And if you feel guilty about not making Birdie Bread....Don't!! In birdie bread. It has been heated high enough and long enough to destroy some of the vitamins and enzymes of the great stuff you put in it. Bird bread is dead food. It is baked or cooked just like pellets can be. If it is made with something like spelt flour, added grains, added veggies without adding salt, baking powder, corn meal, and egg shell-it can be used on occasion or as a treat. It is not a recommended replacement of a meal. Why not make it easier on yourself and just chop up the great, fresh whole foods and feed?
Please don't feed raw honey because of
some of the contaminants, such as bacteria, that can cause problems in small
animals. Raw honey is not recommended for human babies for this reason, and
is not recommended in hummingbird feeders for this reason.
Some Like it HOT!
Lisaís Grey loves Guacamaya! (NOT guacamole....but Guacamaya). In fact, Liberty loves all spicy Mexican food, as do our Eclectus and Green cheeks. Guacamaya is a hot sauce (kind of like a tasty Tabasco) favored here in the Southwestern deserts. Spicy red chile peppers are an excellent nutritious food for your birds due to its vitamin A content, but you wonder how they can eat those hot foods.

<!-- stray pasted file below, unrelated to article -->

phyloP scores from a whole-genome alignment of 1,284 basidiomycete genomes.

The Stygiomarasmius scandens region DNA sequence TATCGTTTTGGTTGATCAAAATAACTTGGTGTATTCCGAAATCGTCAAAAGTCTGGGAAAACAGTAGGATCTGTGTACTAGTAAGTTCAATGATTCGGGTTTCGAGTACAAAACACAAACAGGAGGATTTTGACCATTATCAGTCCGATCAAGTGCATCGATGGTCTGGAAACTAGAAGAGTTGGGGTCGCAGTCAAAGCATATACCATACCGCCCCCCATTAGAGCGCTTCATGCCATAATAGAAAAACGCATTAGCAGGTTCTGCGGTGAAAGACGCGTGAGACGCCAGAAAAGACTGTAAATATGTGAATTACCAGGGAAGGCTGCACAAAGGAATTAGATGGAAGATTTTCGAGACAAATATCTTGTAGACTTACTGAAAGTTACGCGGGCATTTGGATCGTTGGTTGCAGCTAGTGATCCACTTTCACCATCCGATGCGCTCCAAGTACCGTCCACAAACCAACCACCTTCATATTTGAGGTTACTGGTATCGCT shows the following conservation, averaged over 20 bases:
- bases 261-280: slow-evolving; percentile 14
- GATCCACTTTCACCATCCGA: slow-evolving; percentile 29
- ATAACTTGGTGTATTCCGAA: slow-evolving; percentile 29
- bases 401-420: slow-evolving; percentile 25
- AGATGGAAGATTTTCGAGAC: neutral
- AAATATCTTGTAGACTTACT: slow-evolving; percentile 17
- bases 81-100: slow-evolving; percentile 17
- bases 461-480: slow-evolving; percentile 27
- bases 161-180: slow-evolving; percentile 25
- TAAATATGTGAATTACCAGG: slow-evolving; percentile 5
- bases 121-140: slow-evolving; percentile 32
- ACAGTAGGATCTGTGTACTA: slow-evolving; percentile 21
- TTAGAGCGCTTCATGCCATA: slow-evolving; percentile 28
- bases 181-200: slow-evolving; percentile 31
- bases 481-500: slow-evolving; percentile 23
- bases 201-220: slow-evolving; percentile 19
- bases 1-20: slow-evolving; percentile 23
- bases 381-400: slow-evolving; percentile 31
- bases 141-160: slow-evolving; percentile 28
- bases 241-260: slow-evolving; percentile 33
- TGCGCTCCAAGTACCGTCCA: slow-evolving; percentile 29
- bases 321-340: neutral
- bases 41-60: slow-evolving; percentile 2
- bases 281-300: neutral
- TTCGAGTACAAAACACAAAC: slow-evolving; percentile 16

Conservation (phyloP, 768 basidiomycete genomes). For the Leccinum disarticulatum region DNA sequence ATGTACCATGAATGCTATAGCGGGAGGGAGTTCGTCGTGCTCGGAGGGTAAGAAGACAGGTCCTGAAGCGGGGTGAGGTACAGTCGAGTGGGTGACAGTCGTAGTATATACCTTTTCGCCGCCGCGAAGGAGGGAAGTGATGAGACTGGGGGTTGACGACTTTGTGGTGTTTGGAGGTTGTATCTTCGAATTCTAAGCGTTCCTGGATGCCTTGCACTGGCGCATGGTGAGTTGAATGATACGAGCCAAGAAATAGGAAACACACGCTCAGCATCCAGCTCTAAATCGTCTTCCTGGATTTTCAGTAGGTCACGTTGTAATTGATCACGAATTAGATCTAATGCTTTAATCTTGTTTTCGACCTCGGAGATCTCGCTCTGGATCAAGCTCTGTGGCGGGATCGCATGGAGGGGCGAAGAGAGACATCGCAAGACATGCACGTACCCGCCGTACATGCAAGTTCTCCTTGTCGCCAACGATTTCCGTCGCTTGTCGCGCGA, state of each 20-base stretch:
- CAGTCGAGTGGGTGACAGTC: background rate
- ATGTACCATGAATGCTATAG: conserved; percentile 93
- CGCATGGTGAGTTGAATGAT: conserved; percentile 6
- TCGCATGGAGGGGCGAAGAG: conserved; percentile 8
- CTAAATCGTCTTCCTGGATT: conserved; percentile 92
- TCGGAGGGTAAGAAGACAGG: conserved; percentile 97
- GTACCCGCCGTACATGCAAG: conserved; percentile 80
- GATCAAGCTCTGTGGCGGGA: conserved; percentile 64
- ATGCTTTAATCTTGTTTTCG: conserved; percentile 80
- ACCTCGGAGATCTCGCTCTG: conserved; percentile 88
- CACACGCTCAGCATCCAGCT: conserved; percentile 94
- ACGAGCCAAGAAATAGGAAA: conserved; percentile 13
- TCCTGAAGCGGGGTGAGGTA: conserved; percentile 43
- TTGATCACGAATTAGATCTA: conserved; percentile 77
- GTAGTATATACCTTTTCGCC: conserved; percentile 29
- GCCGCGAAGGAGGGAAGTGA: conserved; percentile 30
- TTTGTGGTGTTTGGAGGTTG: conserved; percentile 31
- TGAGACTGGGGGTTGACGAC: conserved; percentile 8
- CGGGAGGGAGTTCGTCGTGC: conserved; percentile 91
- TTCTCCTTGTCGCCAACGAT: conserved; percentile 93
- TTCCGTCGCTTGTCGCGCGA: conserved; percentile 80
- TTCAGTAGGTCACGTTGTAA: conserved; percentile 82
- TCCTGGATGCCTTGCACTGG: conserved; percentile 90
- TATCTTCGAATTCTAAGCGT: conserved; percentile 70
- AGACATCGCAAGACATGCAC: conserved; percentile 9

Humans are said to have 9000 taste buds. Birds have considerably fewer than other animals. I read that a chicken only has 24 taste buds. A Bullfinch has 46 taste buds. Picky eaters they are not. However, it is known too that some species prefer certain tastes over others. A classic example is the Hummingbird who loves sugar water.
There are 300-400 taste buds in a parrotís mouth.
I always emphasize that just because your bird rejects a food the first time it is offered, donít give up and stop offering it, if you know it is nutritious. Many times your parrot is rejecting the food due to its color, or where it is offered in the cage, or what dish it is put into. Be consistent on offering nutritious foods and donít give up!